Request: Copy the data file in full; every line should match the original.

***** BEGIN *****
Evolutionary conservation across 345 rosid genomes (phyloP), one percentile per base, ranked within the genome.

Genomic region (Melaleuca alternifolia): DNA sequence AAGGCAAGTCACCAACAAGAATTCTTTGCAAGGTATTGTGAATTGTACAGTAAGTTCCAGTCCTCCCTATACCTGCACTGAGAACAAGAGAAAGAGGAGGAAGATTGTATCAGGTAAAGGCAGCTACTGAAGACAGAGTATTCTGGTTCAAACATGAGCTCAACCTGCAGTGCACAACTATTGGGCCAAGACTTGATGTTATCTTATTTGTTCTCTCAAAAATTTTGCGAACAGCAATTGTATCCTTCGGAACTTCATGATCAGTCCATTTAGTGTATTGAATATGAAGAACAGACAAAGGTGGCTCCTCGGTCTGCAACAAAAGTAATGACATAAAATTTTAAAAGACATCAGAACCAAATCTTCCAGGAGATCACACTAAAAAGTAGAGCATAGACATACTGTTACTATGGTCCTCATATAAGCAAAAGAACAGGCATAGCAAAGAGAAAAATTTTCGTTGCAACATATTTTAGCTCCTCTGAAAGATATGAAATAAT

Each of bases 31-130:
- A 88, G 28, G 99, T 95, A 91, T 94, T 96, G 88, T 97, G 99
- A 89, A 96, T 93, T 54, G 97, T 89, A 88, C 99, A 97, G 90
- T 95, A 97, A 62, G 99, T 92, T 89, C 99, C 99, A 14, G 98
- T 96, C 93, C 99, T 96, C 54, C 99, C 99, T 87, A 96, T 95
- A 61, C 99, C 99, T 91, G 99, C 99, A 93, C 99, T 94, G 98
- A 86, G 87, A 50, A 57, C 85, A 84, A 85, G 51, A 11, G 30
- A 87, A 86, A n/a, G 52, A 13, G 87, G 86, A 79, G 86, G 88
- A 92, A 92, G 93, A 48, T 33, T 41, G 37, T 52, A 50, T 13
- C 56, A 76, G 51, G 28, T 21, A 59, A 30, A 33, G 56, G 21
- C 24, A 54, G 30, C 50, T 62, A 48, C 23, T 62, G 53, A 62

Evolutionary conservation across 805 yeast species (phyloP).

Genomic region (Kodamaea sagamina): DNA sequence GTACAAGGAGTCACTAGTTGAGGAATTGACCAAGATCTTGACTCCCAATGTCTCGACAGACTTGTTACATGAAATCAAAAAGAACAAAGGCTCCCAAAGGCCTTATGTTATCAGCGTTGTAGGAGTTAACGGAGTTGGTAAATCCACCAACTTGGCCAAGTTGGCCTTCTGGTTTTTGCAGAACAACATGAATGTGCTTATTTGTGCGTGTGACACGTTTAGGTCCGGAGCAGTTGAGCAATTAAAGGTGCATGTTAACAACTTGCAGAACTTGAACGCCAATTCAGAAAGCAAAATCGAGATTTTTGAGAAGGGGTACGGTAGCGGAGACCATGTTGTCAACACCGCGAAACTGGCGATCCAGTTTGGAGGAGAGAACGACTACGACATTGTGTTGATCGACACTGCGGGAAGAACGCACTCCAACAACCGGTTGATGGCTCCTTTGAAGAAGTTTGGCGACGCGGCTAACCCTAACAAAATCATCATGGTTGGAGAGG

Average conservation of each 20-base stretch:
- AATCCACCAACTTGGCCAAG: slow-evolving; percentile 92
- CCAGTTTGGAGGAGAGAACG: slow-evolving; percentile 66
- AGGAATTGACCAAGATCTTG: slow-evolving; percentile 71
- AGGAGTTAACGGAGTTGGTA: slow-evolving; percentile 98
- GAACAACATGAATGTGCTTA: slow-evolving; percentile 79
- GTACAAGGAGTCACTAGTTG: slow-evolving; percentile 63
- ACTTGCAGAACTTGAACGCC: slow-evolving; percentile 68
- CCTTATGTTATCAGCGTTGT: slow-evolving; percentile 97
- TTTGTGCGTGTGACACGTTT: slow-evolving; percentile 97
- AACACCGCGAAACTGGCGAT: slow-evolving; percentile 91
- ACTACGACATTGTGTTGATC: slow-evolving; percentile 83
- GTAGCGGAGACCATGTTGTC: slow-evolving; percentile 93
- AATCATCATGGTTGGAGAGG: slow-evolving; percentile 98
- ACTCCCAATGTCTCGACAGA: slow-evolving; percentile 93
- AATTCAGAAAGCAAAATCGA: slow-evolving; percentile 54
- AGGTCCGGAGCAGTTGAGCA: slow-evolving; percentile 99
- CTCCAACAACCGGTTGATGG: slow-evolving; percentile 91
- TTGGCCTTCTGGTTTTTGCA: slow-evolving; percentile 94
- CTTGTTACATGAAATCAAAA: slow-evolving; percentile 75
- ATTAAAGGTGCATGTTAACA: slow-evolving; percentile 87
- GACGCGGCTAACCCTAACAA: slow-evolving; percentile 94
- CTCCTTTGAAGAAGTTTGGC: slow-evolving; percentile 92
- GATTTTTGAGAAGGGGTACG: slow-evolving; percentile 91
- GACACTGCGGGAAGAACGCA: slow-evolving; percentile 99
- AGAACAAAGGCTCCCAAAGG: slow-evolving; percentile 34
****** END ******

Evolutionary conservation across 345 rosid genomes (phyloP), one percentile per base, ranked within the genome.

Genomic region (Melaleuca alternifolia): DNA sequence AAGGCAAGTCACCAACAAGAATTCTTTGCAAGGTATTGTGAATTGTACAGTAAGTTCCAGTCCTCCCTATACCTGCACTGAGAACAAGAGAAAGAGGAGGAAGATTGTATCAGGTAAAGGCAGCTACTGAAGACAGAGTATTCTGGTTCAAACATGAGCTCAACCTGCAGTGCACAACTATTGGGCCAAGACTTGATGTTATCTTATTTGTTCTCTCAAAAATTTTGCGAACAGCAATTGTATCCTTCGGAACTTCATGATCAGTCCATTTAGTGTATTGAATATGAAGAACAGACAAAGGTGGCTCCTCGGTCTGCAACAAAAGTAATGACATAAAATTTTAAAAGACATCAGAACCAAATCTTCCAGGAGATCACACTAAAAAGTAGAGCATAGACATACTGTTACTATGGTCCTCATATAAGCAAAAGAACAGGCATAGCAAAGAGAAAAATTTTCGTTGCAACATATTTTAGCTCCTCTGAAAGATATGAAATAAT

Each of bases 31-130:
- A 88, G 28, G 99, T 95, A 91, T 94, T 96, G 88, T 97, G 99
- A 89, A 96, T 93, T 54, G 97, T 89, A 88, C 99, A 97, G 90
- T 95, A 97, A 62, G 99, T 92, T 89, C 99, C 99, A 14, G 98
- T 96, C 93, C 99, T 96, C 54, C 99, C 99, T 87, A 96, T 95
- A 61, C 99, C 99, T 91, G 99, C 99, A 93, C 99, T 94, G 98
- A 86, G 87, A 50, A 57, C 85, A 84, A 85, G 51, A 11, G 30
- A 87, A 86, A n/a, G 52, A 13, G 87, G 86, A 79, G 86, G 88
- A 92, A 92, G 93, A 48, T 33, T 41, G 37, T 52, A 50, T 13
- C 56, A 76, G 51, G 28, T 21, A 59, A 30, A 33, G 56, G 21
- C 24, A 54, G 30, C 50, T 62, A 48, C 23, T 62, G 53, A 62

Evolutionary conservation across 805 yeast species (phyloP).

Genomic region (Kodamaea sagamina): DNA sequence GTACAAGGAGTCACTAGTTGAGGAATTGACCAAGATCTTGACTCCCAATGTCTCGACAGACTTGTTACATGAAATCAAAAAGAACAAAGGCTCCCAAAGGCCTTATGTTATCAGCGTTGTAGGAGTTAACGGAGTTGGTAAATCCACCAACTTGGCCAAGTTGGCCTTCTGGTTTTTGCAGAACAACATGAATGTGCTTATTTGTGCGTGTGACACGTTTAGGTCCGGAGCAGTTGAGCAATTAAAGGTGCATGTTAACAACTTGCAGAACTTGAACGCCAATTCAGAAAGCAAAATCGAGATTTTTGAGAAGGGGTACGGTAGCGGAGACCATGTTGTCAACACCGCGAAACTGGCGATCCAGTTTGGAGGAGAGAACGACTACGACATTGTGTTGATCGACACTGCGGGAAGAACGCACTCCAACAACCGGTTGATGGCTCCTTTGAAGAAGTTTGGCGACGCGGCTAACCCTAACAAAATCATCATGGTTGGAGAGG

Average conservation of each 20-base stretch:
- AATCCACCAACTTGGCCAAG: slow-evolving; percentile 92
- CCAGTTTGGAGGAGAGAACG: slow-evolving; percentile 66
- AGGAATTGACCAAGATCTTG: slow-evolving; percentile 71
- AGGAGTTAACGGAGTTGGTA: slow-evolving; percentile 98
- GAACAACATGAATGTGCTTA: slow-evolving; percentile 79
- GTACAAGGAGTCACTAGTTG: slow-evolving; percentile 63
- ACTTGCAGAACTTGAACGCC: slow-evolving; percentile 68
- CCTTATGTTATCAGCGTTGT: slow-evolving; percentile 97
- TTTGTGCGTGTGACACGTTT: slow-evolving; percentile 97
- AACACCGCGAAACTGGCGAT: slow-evolving; percentile 91
- ACTACGACATTGTGTTGATC: slow-evolving; percentile 83
- GTAGCGGAGACCATGTTGTC: slow-evolving; percentile 93
- AATCATCATGGTTGGAGAGG: slow-evolving; percentile 98
- ACTCCCAATGTCTCGACAGA: slow-evolving; percentile 93
- AATTCAGAAAGCAAAATCGA: slow-evolving; percentile 54
- AGGTCCGGAGCAGTTGAGCA: slow-evolving; percentile 99
- CTCCAACAACCGGTTGATGG: slow-evolving; percentile 91
- TTGGCCTTCTGGTTTTTGCA: slow-evolving; percentile 94
- CTTGTTACATGAAATCAAAA: slow-evolving; percentile 75
- ATTAAAGGTGCATGTTAACA: slow-evolving; percentile 87
- GACGCGGCTAACCCTAACAA: slow-evolving; percentile 94
- CTCCTTTGAAGAAGTTTGGC: slow-evolving; percentile 92
- GATTTTTGAGAAGGGGTACG: slow-evolving; percentile 91
- GACACTGCGGGAAGAACGCA: slow-evolving; percentile 99
- AGAACAAAGGCTCCCAAAGG: slow-evolving; percentile 34